The office of Democratic Sen. Tammy Baldwin (Wisc.) was the only office that failed to respond to complaints of postal workers illegally conducting political activity in Wisconsin during the 2016 campaign season for Democratic candidates, actions that left some postal offices in the state short on personnel, according to a whistleblower.
The union boss at the center of the incident in question is a longtime donor to Baldwin, records show.
Timm Kopp, a letter carrier for the U.S. Postal Service (USPS) in Marshfield, Wisc., and a member of the National Association of Letter Carriers (NALC), lodged complaints last year over postal workers who were taking approved time off from their jobs in order to campaign for candidates they believed would push for legislation that benefits the postal service.
During testimony before the Senate Committee on Homeland Security and Government Affairs, which is chaired by Wisconsin Republican Ron Johnson, Kopp spoke about his efforts to inform politicians from both parties of political campaigning by postal workers, activities he suspected were illegal.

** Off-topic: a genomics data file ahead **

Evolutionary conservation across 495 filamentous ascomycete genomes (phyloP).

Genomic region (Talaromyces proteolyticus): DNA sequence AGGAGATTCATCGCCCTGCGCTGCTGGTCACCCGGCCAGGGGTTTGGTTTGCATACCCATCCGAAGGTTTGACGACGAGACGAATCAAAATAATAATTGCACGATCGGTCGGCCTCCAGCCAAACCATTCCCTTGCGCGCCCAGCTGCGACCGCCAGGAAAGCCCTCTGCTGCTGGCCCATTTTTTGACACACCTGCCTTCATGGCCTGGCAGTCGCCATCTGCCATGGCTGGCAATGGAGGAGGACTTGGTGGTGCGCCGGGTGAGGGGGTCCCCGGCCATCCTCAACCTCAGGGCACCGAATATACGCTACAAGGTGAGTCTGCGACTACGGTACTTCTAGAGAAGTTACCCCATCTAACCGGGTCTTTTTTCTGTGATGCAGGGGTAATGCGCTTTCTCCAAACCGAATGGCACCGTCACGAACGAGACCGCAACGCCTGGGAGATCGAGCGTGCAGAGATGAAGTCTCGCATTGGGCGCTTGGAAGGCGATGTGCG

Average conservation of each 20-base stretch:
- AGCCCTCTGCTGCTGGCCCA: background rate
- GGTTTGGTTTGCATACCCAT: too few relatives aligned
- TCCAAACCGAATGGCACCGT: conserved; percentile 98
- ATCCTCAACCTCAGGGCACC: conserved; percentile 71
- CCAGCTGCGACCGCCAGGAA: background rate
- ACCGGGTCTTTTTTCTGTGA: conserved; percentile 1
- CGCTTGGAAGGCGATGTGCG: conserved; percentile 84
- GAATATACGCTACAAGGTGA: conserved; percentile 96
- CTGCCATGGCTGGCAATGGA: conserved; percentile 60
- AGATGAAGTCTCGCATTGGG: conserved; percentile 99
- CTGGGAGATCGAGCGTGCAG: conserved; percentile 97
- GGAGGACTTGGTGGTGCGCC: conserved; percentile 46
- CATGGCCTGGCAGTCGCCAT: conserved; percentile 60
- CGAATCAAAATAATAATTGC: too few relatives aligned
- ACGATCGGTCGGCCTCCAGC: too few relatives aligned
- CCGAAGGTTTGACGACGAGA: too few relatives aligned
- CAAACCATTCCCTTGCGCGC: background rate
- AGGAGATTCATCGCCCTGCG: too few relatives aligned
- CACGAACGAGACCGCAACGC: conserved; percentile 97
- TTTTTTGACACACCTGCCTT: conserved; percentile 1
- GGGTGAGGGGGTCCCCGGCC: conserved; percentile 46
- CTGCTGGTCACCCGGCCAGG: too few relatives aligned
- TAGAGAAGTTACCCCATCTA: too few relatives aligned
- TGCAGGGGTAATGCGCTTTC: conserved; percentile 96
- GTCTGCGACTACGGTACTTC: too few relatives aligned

Kopp testified that new postal workers must go through orientation that includes discussion of the Hatch Act, which bars federal employees from conducting political activity. Employees are also given brief follow up talks on the Act, especially during fall election periods, Kopp added.
Kopp met Scott Van Derven, the president of the Wisconsin State Association of Letter Carriers, in the fall of 2016 when he attended one of Kopp's meetings. Van Derven gave a brief speech about bills in Congress for which unions hoped to gain support, a practice that is regularly conducted to keep workers up-to-date on where issues stand in regards to legislation. During the meeting, Van Derven mentioned that volunteers were needed to help campaign efforts for the 2016 elections.
A few weeks after Van Derven's visit, a carrier in Kopp's office said he intended to volunteer with campaigning and would be gone for up to five weeks, which left the office scrambling to fill his position. Kopp spoke to his supervisor who said two people were also going to campaign from the nearby Wisconsin Rapids office, which was already shorthanded by two to three workers on most days.